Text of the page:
Monday, April 25, 2011
We drive north. Our first stop is a home where the husband and wife, who have finished raising their own two children, are fostering three teenage boys. What a difference they’ve made in those boys’ lives. Three boys eat a lot of eggs so we leave them with two dozen. Then we turn south and bump down the half mile driveway to a farm house tucked off the road. There are goats and pigs stretched out in the sun next to the barn and cows grazing on dandelion-speckled fields. We rumble over one cattle guard and the farmer’s youngest son, who is fifteen, runs out to open the other gate for us. He takes the eggs to his mom who is cooking dinner and returns with change. I smell fried chicken when he opens the door.
Five miles further south, we stop at a house where there are four children under the age of twelve. The two littlest girls run out to hug me and take the eggs before leading me to the kitchen where their mom waits with a check. Then they lead me back out to the truck and demand more hugs before we pull out. At the next white farmhouse, a half a mile further on, we leave eggs on the kitchen table. No one is home, but the door is unlocked and the table has empty cartons for us to recycle, plus money for the eggs we’re leaving. We are collecting quite a stack of used cartons on the front seat of the truck. At every house we pick up last week’s empties which we’ll refill next week.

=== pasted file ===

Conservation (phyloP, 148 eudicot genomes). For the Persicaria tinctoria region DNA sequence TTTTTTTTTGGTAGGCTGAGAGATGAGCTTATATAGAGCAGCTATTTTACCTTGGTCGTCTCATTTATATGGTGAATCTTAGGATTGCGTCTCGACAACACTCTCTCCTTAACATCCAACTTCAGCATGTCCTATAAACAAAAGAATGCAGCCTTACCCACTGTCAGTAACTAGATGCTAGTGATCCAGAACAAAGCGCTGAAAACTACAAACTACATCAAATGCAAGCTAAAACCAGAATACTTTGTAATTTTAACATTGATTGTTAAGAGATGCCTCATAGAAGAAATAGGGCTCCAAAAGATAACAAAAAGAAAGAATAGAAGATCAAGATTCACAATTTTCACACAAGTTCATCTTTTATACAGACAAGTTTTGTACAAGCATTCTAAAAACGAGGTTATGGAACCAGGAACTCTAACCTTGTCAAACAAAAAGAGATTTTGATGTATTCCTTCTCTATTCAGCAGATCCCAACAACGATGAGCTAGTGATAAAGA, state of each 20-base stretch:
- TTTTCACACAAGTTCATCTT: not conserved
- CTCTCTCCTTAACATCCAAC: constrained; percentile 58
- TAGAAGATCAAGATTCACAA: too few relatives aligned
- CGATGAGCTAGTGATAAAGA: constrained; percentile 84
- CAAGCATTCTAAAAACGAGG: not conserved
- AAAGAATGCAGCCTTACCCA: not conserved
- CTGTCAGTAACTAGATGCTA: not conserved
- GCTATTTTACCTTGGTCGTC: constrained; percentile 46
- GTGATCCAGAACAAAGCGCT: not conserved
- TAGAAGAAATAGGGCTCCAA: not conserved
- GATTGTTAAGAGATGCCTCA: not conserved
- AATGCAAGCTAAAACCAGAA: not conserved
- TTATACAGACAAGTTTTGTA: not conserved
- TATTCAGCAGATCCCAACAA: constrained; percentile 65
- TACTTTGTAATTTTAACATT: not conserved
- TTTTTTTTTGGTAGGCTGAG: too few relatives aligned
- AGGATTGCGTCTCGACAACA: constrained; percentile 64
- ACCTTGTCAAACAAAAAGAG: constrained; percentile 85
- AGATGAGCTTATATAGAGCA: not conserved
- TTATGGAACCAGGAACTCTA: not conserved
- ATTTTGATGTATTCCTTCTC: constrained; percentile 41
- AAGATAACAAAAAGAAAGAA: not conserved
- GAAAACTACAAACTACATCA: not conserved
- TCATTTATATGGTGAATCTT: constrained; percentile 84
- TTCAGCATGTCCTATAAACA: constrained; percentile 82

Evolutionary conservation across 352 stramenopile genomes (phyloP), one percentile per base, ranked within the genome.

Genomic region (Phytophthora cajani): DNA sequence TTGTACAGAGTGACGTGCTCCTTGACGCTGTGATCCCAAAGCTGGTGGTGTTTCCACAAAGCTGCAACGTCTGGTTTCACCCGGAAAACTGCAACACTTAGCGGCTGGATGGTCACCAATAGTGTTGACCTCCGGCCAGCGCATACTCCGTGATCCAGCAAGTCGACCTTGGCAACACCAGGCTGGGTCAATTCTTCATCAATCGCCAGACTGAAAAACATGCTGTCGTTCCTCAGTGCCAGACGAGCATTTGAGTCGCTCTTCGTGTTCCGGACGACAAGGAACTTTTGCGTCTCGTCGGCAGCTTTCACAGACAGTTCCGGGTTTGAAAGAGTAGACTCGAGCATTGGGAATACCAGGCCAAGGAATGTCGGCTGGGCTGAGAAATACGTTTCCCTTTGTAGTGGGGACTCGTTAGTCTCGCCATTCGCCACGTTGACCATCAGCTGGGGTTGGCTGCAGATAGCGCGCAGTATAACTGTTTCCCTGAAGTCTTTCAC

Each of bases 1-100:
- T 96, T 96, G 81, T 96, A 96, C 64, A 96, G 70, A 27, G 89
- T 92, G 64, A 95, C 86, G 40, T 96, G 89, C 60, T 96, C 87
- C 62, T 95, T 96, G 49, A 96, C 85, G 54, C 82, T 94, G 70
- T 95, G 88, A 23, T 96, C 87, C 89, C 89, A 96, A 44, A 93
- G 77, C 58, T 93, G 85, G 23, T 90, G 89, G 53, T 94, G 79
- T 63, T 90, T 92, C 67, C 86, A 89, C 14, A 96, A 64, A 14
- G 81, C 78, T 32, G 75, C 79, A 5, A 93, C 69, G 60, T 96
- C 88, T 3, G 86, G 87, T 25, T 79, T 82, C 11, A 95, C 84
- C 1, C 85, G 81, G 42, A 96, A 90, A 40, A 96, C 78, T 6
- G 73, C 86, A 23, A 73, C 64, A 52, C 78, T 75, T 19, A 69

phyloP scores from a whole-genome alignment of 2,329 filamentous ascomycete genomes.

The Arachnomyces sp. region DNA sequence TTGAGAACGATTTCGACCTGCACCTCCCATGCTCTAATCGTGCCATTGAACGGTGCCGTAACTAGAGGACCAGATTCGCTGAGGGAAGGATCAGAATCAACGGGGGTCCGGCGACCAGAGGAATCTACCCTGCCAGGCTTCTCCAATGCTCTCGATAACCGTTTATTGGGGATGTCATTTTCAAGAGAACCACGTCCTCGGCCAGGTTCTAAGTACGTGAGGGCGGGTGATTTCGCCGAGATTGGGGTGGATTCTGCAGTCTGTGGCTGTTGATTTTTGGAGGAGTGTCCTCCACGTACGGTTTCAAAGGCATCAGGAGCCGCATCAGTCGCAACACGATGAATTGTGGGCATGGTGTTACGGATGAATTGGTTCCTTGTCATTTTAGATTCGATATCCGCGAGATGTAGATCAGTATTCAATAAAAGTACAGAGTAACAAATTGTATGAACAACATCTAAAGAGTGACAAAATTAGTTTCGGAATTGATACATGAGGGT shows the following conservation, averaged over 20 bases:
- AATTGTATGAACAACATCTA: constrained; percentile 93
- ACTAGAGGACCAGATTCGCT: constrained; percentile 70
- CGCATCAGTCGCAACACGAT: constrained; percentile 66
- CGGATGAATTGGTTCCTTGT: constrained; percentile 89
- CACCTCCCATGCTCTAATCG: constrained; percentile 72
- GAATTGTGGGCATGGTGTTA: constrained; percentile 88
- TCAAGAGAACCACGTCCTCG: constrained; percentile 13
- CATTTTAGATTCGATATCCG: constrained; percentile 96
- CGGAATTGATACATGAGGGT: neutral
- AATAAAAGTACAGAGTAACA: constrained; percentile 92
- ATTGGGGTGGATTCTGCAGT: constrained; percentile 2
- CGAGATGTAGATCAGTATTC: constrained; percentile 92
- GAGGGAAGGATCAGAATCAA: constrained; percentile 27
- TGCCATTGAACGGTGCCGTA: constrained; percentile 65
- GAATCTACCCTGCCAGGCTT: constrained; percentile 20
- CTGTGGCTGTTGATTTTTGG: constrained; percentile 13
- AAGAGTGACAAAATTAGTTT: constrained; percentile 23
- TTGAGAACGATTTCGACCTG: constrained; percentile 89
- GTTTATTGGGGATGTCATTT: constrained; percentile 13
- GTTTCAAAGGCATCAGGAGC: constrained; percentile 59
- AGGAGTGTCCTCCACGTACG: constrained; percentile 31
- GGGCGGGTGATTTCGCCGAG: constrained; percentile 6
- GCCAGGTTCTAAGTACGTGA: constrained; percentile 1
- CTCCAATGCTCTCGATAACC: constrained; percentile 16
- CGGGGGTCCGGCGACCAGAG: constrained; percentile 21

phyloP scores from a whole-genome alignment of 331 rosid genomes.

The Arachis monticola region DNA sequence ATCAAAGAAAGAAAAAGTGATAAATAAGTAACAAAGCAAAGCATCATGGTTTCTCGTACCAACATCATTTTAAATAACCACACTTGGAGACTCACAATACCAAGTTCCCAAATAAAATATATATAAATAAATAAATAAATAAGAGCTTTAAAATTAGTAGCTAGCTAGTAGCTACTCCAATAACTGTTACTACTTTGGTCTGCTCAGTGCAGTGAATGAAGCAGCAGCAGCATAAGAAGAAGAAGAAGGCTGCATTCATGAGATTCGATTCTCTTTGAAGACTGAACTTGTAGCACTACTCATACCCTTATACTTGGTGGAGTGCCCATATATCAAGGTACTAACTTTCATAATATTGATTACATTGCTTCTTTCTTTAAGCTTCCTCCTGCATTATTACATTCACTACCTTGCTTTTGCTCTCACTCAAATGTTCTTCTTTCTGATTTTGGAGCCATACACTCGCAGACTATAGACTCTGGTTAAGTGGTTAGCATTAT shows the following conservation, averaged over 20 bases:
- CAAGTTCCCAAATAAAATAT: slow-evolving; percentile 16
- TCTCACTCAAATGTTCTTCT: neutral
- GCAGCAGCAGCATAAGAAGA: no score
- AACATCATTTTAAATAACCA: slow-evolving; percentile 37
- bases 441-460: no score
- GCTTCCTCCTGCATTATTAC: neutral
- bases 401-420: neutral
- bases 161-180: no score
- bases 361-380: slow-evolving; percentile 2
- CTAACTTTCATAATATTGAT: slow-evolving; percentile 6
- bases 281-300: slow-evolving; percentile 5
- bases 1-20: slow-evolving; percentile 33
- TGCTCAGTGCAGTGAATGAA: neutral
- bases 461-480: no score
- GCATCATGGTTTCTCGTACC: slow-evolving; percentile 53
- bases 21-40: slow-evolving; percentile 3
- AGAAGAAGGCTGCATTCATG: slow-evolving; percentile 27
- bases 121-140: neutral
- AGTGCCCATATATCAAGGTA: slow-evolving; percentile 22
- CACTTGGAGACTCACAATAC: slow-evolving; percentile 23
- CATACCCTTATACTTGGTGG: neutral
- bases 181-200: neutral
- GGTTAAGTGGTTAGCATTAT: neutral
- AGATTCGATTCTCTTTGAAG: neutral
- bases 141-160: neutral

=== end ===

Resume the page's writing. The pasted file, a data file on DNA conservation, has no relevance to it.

Finally we reach the village where we stop several more times. At one house there’s a man recovering from surgery. He is happy to have company so we chat for a while. At another, The Three Beauties have bicycled down to visit their grandmother. They laugh about burning off a big Easter lunch and then wave and hop on their bikes for the uphill ride back home.